In the US, like elsewhere, the COVID-19 pandemic has impacted healthcare services by forcing the cancellation of elective procedures. This is hurting the margins of healthcare providers and putting pressure on managers to rein in costs. “Volumes for many elective procedures, especially in orthopaedics, have been reduced by an estimated 70%” according to Eric Chapman, Medical Analyst at GlobalData.
Patrick Allen is Principal, Healthcare Business Consulting at EPAM Continuum. The company works with healthcare providers and payors, and with both software and device developers. He points out that “the COVID-19 pandemic has accelerated the pre-existing situations and needs of the healthcare industry. It’s removed some irrational arguments against the use of technology. Telehealth, for example, was fringe before COVID, and not reimbursable.” But the need to continue providing care for patients while protecting themselves and fighting the spread of the virus pushed many healthcare systems and independent physician group practices to embrace telehealth.
Nemours is a children’s health system serving nearly 500,000 children across five states. As a result of COVID-19, it temporarily moved most outpatient appointments to its CareConnect telehealth program. For the month of April, it experienced 30,000 virtual visits, up from 800 in April 2019. Even as on-site appointments resume, telehealth has been embraced by many families and will remain an important mode of care delivery for Nemours.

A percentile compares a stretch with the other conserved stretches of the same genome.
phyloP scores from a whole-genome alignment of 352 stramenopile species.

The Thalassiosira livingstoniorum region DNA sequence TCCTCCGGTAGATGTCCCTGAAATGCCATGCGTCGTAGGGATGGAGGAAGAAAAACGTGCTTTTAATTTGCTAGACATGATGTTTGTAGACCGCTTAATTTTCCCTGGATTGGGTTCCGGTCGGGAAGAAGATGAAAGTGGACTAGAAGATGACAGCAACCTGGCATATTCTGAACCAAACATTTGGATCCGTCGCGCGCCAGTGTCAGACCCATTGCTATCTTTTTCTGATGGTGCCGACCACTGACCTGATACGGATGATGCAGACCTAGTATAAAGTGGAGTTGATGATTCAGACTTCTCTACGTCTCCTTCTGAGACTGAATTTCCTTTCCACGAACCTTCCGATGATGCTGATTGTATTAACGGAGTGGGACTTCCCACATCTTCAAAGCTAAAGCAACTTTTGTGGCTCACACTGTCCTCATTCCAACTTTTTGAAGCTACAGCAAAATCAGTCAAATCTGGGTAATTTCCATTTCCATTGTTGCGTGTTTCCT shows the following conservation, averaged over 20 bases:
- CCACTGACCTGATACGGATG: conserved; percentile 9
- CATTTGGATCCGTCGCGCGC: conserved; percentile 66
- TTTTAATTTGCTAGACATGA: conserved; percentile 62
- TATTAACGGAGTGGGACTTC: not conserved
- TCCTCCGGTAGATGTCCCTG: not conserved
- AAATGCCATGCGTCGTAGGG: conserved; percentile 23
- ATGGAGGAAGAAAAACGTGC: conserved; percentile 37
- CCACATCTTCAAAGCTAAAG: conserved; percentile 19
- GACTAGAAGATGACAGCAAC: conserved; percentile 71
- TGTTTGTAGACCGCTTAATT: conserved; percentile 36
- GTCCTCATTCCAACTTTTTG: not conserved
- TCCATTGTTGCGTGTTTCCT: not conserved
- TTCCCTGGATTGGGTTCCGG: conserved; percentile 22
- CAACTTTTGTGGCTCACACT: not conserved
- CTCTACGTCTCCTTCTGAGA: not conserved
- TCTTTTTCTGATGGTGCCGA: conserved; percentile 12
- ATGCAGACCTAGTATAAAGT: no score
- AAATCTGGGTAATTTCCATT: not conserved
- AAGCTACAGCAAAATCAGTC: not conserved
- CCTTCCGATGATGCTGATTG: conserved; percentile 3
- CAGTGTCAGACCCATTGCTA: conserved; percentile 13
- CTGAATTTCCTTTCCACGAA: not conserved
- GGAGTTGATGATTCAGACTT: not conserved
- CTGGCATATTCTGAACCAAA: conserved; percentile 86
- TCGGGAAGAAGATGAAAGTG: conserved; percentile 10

Generally, patients have been very satisfied with telehealth, agrees Allen, both in the US and worldwide. And according to a recent report from Research and Markets, there are now expectations of rapid growth in the market. The telehealth market was worth $21.56 billion globally in 2017, and is now forecast to reach $200 billion by 2025.
But Allen sounds a note of caution. Many health plans don’t reimburse telehealth as well as in-person visits, so a structural shift is required in the business model to make it sustainable. “There are two parts to the solution,” says Allen, “the business part and the technology. For adoption to accelerate, we need to fix the incentives. Payment models need to change.”
Both telehealth and, especially, remote patient monitoring (RPM) were already on the rise before the arrival of COVID-19. Current Health, a British startup that has developed an AI-powered RPM platform, announced in June the appointment of a new CFO, John McLean, who will be based at the company’s Boston headquarters. In the past four months, the company has tripled its customer base and grown revenues tenfold. “Providers are looking to deliver care outside the four walls of the hospital,” said McLean.
Mindstrong, a mental health innovator, announced in May that it had raised $100 million in a Series C funding round. The company wants to improve care for people living with serious mental illness. The new investment will help it scale up its telehealth service and RPM solution. Users of Mindstrong’s service can arrange virtual appointments covered by their health insurance. Its smartphone app also monitors mental health symptoms and can trigger alerts to a member’s clinical team if there are signs of need or deterioration.
Other companies are exploring ways to tackle COVID-19 by monitoring for early signs of the disease. Nemaura, for example, is planning to repurpose its blood sugar monitor. The company’s sugarBEAT skin patch has an inbuilt temperature sensor that could be used to detect the onset of fever caused by many diseases. Continuous temperature monitoring has other potential uses such as tracking the fertility cycle and assisting in conception.
The coronavirus pandemic has highlighted structural challenges in US healthcare. There has to be a shift to value-based payments, a change in the payor-provider relationship that emphasises outcomes over activity. Simultaneously, COVID-19 has spurred innovations and accelerated the adoption of technologies that reduce costs, ease the patient experience, and improve outcomes.